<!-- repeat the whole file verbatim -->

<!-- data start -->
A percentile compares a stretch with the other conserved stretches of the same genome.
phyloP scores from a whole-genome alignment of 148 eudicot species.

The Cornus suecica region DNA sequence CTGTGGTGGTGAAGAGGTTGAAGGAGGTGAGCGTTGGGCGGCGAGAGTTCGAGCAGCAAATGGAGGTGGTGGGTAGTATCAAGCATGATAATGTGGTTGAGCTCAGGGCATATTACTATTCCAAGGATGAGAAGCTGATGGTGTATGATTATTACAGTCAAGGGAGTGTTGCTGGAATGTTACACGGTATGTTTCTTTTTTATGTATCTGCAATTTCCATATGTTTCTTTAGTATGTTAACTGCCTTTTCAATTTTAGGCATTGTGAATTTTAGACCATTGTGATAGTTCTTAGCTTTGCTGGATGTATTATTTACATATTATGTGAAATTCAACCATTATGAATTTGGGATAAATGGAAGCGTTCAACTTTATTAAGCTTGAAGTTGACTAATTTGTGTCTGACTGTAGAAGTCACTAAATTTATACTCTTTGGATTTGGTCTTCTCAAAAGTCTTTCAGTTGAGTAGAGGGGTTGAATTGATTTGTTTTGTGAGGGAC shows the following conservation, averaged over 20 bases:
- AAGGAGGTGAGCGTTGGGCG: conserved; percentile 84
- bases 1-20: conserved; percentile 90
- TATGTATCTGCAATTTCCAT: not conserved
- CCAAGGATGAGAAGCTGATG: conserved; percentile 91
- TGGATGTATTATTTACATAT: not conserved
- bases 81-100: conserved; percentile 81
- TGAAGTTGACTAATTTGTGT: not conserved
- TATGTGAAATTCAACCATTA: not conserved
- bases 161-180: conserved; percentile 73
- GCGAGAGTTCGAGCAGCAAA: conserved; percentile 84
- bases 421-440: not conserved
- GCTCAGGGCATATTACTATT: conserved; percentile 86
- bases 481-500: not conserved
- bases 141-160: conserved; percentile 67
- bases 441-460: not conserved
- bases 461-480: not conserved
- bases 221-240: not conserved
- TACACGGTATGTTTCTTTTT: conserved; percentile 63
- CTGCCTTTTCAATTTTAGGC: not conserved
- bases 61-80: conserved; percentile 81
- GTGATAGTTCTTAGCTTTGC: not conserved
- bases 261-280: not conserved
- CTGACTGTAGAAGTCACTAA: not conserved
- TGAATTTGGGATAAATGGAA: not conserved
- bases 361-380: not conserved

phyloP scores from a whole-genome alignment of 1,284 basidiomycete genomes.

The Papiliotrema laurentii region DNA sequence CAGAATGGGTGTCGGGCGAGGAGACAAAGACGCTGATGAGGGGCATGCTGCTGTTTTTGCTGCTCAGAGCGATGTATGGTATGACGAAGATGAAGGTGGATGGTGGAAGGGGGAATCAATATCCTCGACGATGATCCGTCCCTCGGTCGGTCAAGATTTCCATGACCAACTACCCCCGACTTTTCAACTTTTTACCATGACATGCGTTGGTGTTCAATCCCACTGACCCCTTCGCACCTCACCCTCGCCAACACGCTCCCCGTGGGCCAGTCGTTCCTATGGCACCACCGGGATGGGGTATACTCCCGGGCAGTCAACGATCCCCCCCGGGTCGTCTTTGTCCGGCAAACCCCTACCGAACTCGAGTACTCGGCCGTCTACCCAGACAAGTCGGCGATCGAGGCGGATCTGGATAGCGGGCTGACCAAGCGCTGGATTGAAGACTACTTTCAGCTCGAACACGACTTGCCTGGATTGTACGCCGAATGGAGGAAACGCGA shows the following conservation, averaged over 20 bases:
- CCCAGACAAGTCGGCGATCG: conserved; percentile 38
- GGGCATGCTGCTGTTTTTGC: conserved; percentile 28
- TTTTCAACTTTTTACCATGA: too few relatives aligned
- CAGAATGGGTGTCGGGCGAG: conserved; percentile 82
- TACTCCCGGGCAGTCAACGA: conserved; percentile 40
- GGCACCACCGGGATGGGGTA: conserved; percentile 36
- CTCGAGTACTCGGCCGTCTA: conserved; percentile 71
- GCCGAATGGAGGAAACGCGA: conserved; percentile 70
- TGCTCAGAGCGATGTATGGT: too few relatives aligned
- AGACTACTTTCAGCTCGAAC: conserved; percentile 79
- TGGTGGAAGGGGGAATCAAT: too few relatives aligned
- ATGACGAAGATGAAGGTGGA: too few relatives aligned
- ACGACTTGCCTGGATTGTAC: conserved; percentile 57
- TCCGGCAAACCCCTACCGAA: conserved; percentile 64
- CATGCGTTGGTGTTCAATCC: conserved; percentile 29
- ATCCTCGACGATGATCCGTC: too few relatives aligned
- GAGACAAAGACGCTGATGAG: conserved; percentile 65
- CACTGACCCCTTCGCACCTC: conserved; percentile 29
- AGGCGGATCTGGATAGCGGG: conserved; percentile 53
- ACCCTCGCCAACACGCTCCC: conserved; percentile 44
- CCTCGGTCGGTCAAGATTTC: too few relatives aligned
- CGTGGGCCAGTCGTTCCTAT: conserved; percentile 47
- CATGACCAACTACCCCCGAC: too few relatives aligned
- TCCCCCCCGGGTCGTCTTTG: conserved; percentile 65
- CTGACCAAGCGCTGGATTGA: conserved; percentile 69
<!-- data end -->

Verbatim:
A percentile compares a stretch with the other conserved stretches of the same genome.
phyloP scores from a whole-genome alignment of 148 eudicot species.

The Cornus suecica region DNA sequence CTGTGGTGGTGAAGAGGTTGAAGGAGGTGAGCGTTGGGCGGCGAGAGTTCGAGCAGCAAATGGAGGTGGTGGGTAGTATCAAGCATGATAATGTGGTTGAGCTCAGGGCATATTACTATTCCAAGGATGAGAAGCTGATGGTGTATGATTATTACAGTCAAGGGAGTGTTGCTGGAATGTTACACGGTATGTTTCTTTTTTATGTATCTGCAATTTCCATATGTTTCTTTAGTATGTTAACTGCCTTTTCAATTTTAGGCATTGTGAATTTTAGACCATTGTGATAGTTCTTAGCTTTGCTGGATGTATTATTTACATATTATGTGAAATTCAACCATTATGAATTTGGGATAAATGGAAGCGTTCAACTTTATTAAGCTTGAAGTTGACTAATTTGTGTCTGACTGTAGAAGTCACTAAATTTATACTCTTTGGATTTGGTCTTCTCAAAAGTCTTTCAGTTGAGTAGAGGGGTTGAATTGATTTGTTTTGTGAGGGAC shows the following conservation, averaged over 20 bases:
- AAGGAGGTGAGCGTTGGGCG: conserved; percentile 84
- bases 1-20: conserved; percentile 90
- TATGTATCTGCAATTTCCAT: not conserved
- CCAAGGATGAGAAGCTGATG: conserved; percentile 91
- TGGATGTATTATTTACATAT: not conserved
- bases 81-100: conserved; percentile 81
- TGAAGTTGACTAATTTGTGT: not conserved
- TATGTGAAATTCAACCATTA: not conserved
- bases 161-180: conserved; percentile 73
- GCGAGAGTTCGAGCAGCAAA: conserved; percentile 84
- bases 421-440: not conserved
- GCTCAGGGCATATTACTATT: conserved; percentile 86
- bases 481-500: not conserved
- bases 141-160: conserved; percentile 67
- bases 441-460: not conserved
- bases 461-480: not conserved
- bases 221-240: not conserved
- TACACGGTATGTTTCTTTTT: conserved; percentile 63
- CTGCCTTTTCAATTTTAGGC: not conserved
- bases 61-80: conserved; percentile 81
- GTGATAGTTCTTAGCTTTGC: not conserved
- bases 261-280: not conserved
- CTGACTGTAGAAGTCACTAA: not conserved
- TGAATTTGGGATAAATGGAA: not conserved
- bases 361-380: not conserved

phyloP scores from a whole-genome alignment of 1,284 basidiomycete genomes.

The Papiliotrema laurentii region DNA sequence CAGAATGGGTGTCGGGCGAGGAGACAAAGACGCTGATGAGGGGCATGCTGCTGTTTTTGCTGCTCAGAGCGATGTATGGTATGACGAAGATGAAGGTGGATGGTGGAAGGGGGAATCAATATCCTCGACGATGATCCGTCCCTCGGTCGGTCAAGATTTCCATGACCAACTACCCCCGACTTTTCAACTTTTTACCATGACATGCGTTGGTGTTCAATCCCACTGACCCCTTCGCACCTCACCCTCGCCAACACGCTCCCCGTGGGCCAGTCGTTCCTATGGCACCACCGGGATGGGGTATACTCCCGGGCAGTCAACGATCCCCCCCGGGTCGTCTTTGTCCGGCAAACCCCTACCGAACTCGAGTACTCGGCCGTCTACCCAGACAAGTCGGCGATCGAGGCGGATCTGGATAGCGGGCTGACCAAGCGCTGGATTGAAGACTACTTTCAGCTCGAACACGACTTGCCTGGATTGTACGCCGAATGGAGGAAACGCGA shows the following conservation, averaged over 20 bases:
- CCCAGACAAGTCGGCGATCG: conserved; percentile 38
- GGGCATGCTGCTGTTTTTGC: conserved; percentile 28
- TTTTCAACTTTTTACCATGA: too few relatives aligned
- CAGAATGGGTGTCGGGCGAG: conserved; percentile 82
- TACTCCCGGGCAGTCAACGA: conserved; percentile 40
- GGCACCACCGGGATGGGGTA: conserved; percentile 36
- CTCGAGTACTCGGCCGTCTA: conserved; percentile 71
- GCCGAATGGAGGAAACGCGA: conserved; percentile 70
- TGCTCAGAGCGATGTATGGT: too few relatives aligned
- AGACTACTTTCAGCTCGAAC: conserved; percentile 79
- TGGTGGAAGGGGGAATCAAT: too few relatives aligned
- ATGACGAAGATGAAGGTGGA: too few relatives aligned
- ACGACTTGCCTGGATTGTAC: conserved; percentile 57
- TCCGGCAAACCCCTACCGAA: conserved; percentile 64
- CATGCGTTGGTGTTCAATCC: conserved; percentile 29
- ATCCTCGACGATGATCCGTC: too few relatives aligned
- GAGACAAAGACGCTGATGAG: conserved; percentile 65
- CACTGACCCCTTCGCACCTC: conserved; percentile 29
- AGGCGGATCTGGATAGCGGG: conserved; percentile 53
- ACCCTCGCCAACACGCTCCC: conserved; percentile 44
- CCTCGGTCGGTCAAGATTTC: too few relatives aligned
- CGTGGGCCAGTCGTTCCTAT: conserved; percentile 47
- CATGACCAACTACCCCCGAC: too few relatives aligned
- TCCCCCCCGGGTCGTCTTTG: conserved; percentile 65
- CTGACCAAGCGCTGGATTGA: conserved; percentile 69